Saturday, November 21, 2015
I See A Pattern Here, by Bruce Goldstone. Henry Holt and Company, Macmillan. Raincoast, 2015. $20.50 ages 7 and up
you can use them to
guess what comes next.
What bead would you
add to each string?
Look at the pattern
of beads on the string.
Which keeps the pattern
Bruce Goldstone's other books have considered estimation and probability (two mathematical concepts that are not as easy as one might expect for young learners). His exceptional photographs and clear writing help enormously when introducing such things to his audience.
In this book, he shows us the many patterns that we are sure to see when we put our minds to finding them. There are many places that provide examples of pattern in nature and in manufactured objects. Beautiful, often intricate, patterns enhance every page, filling them with color, interest and even awe. The language is simple and direct, encouraging mathematicians to look closely and think about what they are seeing in each of the many images.
In MathSpeak balloons, he provides further information concerning math words and concepts that are related to patterning:
"SLIDE = TRANSLATION
The math word for slide is translation. That doesn't mean naming a shape in another language. In math, a translation is a move from one place to another."
There are so many examples of patterns, readers are sure to spend an inordinate amount of time searching them out when they have closed the book on its last page. They will also know more about slides, flips and folds. Questions are asked, instructions given, and growth in mathematical language is sure to result: translation, rotation, symmetry, scaling, tessellation, and more ...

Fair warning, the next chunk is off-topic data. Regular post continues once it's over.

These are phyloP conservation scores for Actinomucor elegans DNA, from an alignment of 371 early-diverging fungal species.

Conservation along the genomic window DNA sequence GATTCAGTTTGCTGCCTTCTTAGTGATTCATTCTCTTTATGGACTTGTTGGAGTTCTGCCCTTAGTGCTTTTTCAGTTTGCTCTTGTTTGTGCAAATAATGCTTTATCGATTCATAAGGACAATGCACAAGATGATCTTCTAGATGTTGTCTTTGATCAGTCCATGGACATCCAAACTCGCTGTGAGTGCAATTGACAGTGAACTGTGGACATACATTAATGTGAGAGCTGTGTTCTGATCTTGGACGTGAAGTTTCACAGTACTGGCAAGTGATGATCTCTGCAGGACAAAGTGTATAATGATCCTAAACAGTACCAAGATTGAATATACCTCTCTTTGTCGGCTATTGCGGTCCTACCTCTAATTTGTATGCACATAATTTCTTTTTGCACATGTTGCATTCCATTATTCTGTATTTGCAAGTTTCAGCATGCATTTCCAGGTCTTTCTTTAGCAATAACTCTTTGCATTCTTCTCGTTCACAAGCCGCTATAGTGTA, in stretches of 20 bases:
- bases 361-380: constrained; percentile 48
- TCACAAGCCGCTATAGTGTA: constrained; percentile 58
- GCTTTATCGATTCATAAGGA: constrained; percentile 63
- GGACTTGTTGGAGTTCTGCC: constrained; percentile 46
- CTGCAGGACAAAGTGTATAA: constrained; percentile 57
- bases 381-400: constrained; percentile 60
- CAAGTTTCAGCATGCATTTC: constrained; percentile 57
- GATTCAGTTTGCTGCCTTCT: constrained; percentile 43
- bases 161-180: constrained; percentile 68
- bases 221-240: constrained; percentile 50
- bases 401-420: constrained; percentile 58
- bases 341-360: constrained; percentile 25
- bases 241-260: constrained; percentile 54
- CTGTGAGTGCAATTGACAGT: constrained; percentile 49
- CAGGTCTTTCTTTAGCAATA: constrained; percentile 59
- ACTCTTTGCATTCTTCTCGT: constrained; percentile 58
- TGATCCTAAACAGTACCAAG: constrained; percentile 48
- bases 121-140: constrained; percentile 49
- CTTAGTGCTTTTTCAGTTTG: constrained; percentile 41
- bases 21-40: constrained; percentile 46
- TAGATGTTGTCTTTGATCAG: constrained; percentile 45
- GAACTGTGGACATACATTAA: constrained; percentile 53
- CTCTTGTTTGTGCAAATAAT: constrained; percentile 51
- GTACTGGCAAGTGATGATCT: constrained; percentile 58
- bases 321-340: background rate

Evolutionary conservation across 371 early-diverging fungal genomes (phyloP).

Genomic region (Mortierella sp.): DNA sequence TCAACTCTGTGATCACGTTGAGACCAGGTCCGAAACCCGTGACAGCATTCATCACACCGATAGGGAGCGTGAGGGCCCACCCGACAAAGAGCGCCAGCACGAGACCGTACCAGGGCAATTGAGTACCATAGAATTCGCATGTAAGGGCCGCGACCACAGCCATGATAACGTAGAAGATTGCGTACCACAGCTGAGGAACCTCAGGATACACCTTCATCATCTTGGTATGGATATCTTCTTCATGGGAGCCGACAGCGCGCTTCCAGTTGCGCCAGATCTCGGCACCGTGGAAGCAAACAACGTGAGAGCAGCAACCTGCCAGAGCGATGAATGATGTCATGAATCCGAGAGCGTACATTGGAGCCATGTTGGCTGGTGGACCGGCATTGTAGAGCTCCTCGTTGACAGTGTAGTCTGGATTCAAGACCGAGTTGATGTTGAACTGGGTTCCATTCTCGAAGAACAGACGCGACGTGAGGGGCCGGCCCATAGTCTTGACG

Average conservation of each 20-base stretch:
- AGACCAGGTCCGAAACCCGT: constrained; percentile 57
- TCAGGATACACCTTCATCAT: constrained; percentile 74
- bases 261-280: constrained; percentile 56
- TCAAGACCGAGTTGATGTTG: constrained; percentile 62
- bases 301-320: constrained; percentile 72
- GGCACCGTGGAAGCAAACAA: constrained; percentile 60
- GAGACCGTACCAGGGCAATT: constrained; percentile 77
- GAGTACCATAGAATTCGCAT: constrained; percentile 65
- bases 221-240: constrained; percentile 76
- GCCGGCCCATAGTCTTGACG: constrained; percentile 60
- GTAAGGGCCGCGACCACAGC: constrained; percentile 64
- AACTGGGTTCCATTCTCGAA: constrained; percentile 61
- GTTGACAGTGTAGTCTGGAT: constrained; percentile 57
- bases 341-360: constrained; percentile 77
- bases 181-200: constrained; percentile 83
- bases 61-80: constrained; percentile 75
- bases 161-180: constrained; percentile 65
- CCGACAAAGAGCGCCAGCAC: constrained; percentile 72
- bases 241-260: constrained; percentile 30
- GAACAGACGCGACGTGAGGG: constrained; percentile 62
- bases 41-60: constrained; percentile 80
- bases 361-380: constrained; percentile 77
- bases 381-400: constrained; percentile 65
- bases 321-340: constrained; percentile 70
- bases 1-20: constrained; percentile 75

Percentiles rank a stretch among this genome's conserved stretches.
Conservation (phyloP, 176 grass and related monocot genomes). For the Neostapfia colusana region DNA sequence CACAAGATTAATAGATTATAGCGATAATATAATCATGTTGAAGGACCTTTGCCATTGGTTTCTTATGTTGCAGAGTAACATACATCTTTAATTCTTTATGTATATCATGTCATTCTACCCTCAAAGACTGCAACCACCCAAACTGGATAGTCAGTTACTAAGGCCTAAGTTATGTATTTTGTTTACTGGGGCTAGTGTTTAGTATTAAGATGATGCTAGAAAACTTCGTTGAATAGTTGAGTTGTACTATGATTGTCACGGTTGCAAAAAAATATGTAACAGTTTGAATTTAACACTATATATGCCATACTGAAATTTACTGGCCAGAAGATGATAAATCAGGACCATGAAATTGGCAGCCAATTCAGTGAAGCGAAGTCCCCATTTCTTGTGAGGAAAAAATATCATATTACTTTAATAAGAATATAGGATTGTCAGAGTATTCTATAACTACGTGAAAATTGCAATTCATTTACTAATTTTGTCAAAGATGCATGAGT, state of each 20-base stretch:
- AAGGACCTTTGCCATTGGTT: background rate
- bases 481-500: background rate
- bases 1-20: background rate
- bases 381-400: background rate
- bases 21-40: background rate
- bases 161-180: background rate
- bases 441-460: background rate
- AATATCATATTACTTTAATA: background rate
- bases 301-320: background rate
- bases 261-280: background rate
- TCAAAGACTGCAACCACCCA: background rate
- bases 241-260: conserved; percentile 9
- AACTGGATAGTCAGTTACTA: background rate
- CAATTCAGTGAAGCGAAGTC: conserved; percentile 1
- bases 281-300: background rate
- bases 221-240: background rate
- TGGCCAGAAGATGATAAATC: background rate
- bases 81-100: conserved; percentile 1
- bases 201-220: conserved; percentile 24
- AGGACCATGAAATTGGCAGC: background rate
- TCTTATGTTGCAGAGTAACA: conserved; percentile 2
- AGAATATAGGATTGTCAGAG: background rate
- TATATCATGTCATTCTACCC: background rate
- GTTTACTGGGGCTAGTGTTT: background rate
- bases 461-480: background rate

"Another artist used a stencil to paint his temple wall in Laos. To make a stencil, the artist cut a pattern out of a thin sheet of paper or other material. Then the painter placed the stencil on the wall
and painted the part of the wall that showed through the holes. Finally the painter slid the stencil over and repeated."
In a final bold and colorful spread the author encourages his readers to find each kind of pattern that he has introduced in this book. Finally, in backmatter, he provides encouragement to try a hand at creating our own patterns using blocks, stamps and cutouts. An answer key assures that there will no sleepless nights trying to figure out if we got it right, or not.
Quite beautiful and very useful, this book makes math more manageable for many young learners.